I just can’t even.


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Plant-based foods to become more popular in 2018

Heh. Good news, I guess. According to an article on Huffpost, plant-based eating is a trend that will get stronger this year. Here’s the link:


I wish VEGANISM was getting more popular. According to the Huffpost article, “Veganism and plant-based eating continue to become more popular, for example, even for people who don’t avoid animal products 100% of the time” and “chefs known for their meat dishes are looking for a new challenge”.

It’s not a challenge, it’s not a trend, and how the eff can veganism be getting more popular if people are not avoiding animal products 100% of the time?! Then that’s not veganism, is it? I find this kind of thing disheartening, honestly. Nothing about animal rights or people finally realizing that veganism is the only ethical stance if one thinks animals matter morally, or anything. Just…trends and challenges. And people using the word vegan to describe mostly cutting out animal products but not 100%.

I saw “Veganuary” popping up a lot around the holidays in social media, and that shit just frustrates me. I GET IT, we want to gently get people to start thinking that maybe they could possibly manage a month of plant-based dieting…..but that’s not what veganism is.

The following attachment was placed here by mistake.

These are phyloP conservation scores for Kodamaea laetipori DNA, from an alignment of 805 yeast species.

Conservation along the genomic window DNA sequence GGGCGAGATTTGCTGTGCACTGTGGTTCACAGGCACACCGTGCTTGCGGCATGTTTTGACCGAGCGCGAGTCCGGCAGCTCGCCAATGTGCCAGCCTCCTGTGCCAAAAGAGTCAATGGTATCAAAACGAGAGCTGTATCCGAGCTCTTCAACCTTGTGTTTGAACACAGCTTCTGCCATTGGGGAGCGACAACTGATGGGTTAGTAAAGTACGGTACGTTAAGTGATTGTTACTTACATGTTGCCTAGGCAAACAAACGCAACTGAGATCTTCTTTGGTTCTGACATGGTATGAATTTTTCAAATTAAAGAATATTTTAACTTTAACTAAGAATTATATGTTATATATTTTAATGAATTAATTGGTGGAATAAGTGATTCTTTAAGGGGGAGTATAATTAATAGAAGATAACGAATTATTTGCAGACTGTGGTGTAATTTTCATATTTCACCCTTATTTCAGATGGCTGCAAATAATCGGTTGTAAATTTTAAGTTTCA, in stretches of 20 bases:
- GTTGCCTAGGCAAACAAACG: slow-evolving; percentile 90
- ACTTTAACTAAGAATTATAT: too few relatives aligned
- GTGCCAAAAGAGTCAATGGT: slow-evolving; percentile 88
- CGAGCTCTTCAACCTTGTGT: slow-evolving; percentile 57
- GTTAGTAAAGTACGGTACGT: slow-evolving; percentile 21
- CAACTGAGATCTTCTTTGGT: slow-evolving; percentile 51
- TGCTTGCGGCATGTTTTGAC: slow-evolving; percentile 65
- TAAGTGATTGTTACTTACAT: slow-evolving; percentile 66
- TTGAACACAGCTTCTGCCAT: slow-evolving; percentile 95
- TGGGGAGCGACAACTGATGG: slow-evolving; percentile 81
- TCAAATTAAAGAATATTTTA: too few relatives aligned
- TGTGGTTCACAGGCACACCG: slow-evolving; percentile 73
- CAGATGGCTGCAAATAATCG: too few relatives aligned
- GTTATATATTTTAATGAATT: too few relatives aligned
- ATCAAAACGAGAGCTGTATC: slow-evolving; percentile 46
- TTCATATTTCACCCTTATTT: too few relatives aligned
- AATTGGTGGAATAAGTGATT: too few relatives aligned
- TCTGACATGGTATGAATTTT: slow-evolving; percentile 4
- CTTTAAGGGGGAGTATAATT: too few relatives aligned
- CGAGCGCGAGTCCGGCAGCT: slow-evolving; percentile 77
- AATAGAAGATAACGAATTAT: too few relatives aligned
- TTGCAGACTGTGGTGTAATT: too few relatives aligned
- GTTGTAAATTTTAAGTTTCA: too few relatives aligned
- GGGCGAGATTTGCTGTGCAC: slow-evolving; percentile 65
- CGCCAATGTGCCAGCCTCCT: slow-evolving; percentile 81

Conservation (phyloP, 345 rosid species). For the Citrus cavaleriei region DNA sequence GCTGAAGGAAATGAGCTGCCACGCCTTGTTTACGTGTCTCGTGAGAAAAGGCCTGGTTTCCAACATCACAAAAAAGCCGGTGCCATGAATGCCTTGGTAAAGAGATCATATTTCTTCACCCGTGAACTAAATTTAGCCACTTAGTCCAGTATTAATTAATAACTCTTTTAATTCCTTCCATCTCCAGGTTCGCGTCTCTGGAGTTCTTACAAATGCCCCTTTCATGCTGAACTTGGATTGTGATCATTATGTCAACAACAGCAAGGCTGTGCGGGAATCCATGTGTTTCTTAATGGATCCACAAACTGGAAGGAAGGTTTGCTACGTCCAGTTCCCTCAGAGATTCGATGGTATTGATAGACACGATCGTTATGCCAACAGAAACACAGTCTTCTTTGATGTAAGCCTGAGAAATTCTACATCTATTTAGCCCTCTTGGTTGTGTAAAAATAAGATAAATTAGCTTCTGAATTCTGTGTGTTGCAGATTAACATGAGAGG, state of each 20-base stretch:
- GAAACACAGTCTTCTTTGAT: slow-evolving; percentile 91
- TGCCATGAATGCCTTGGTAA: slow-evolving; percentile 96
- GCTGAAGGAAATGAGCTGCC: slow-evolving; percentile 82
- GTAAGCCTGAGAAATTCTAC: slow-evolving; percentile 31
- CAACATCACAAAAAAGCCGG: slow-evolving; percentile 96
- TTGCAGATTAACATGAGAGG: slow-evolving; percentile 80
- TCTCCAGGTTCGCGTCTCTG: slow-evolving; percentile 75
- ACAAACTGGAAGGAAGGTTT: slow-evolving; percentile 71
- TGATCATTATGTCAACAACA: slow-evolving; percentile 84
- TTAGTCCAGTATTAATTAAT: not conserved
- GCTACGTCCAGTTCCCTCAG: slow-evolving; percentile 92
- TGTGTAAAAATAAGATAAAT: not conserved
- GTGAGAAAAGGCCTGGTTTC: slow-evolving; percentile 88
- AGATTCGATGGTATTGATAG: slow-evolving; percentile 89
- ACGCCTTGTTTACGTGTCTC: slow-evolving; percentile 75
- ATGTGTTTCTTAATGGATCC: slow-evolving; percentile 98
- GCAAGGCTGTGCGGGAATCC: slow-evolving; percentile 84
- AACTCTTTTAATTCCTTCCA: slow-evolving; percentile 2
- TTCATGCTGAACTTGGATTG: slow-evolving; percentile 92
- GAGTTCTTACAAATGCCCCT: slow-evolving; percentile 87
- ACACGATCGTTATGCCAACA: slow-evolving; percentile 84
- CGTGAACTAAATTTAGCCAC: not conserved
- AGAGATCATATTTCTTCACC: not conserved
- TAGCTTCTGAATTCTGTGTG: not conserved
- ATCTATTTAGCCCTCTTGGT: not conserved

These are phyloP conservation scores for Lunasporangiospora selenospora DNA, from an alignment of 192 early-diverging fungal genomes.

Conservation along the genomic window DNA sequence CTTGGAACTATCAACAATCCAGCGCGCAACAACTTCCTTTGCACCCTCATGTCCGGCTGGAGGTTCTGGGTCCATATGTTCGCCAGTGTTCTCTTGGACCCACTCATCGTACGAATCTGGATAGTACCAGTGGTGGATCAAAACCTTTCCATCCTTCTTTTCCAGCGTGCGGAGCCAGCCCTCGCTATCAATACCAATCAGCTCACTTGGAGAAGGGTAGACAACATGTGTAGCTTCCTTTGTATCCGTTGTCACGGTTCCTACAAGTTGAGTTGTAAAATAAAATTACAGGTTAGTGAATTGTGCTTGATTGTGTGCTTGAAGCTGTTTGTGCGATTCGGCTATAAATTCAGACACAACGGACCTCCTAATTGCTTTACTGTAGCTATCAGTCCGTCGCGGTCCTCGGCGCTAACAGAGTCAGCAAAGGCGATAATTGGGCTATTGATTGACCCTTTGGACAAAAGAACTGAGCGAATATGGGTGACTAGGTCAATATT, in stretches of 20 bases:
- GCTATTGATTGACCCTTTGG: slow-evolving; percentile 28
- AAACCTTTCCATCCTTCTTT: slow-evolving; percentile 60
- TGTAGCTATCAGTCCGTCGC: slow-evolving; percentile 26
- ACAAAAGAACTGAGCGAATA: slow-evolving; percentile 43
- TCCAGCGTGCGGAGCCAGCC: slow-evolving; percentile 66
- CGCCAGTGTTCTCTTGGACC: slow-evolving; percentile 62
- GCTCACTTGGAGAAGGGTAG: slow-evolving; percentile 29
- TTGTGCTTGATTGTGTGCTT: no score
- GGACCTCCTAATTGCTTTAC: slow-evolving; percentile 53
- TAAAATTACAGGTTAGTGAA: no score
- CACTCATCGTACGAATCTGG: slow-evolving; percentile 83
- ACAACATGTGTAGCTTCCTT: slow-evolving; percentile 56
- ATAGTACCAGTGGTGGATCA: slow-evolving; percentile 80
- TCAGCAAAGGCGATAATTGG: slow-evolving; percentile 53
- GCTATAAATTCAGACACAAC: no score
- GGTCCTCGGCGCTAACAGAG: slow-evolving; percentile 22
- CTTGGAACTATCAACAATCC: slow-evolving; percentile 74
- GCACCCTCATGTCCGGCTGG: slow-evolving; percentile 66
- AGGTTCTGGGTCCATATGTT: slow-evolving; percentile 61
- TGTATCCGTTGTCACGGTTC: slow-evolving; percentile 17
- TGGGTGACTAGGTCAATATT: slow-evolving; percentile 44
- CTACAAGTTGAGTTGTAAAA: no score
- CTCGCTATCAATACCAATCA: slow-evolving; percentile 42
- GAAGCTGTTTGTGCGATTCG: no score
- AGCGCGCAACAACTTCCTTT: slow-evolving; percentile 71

It’s not, oh I’ll go vegan for January and then if it’s too hard then I’ll quit. It’s, we go vegan now because animals matter, and yes we screw up but we remain committed to veganism and animal rights. But few people seem able to do that.

And I’ll state the obvious here, that veganism is not just about what we eat.

The problem with trends is that inevitably they end. Veganism should not be a trend. It’s the only way we can live ethically if we think animals matter, and it’s the only way this planet is going to survive.

I don’t know, call me negative if you want, and I am sure all the Veganuary-loving vegans will shit all over me, but I honestly don’t care. I think Veganuary is stupid and just furthers the notion of veganism as some cute and trendy thing that’s all the rage right now but will be dropped later this year.

Ugh.  But many vegans will be celebrating and cheering this headline.  😦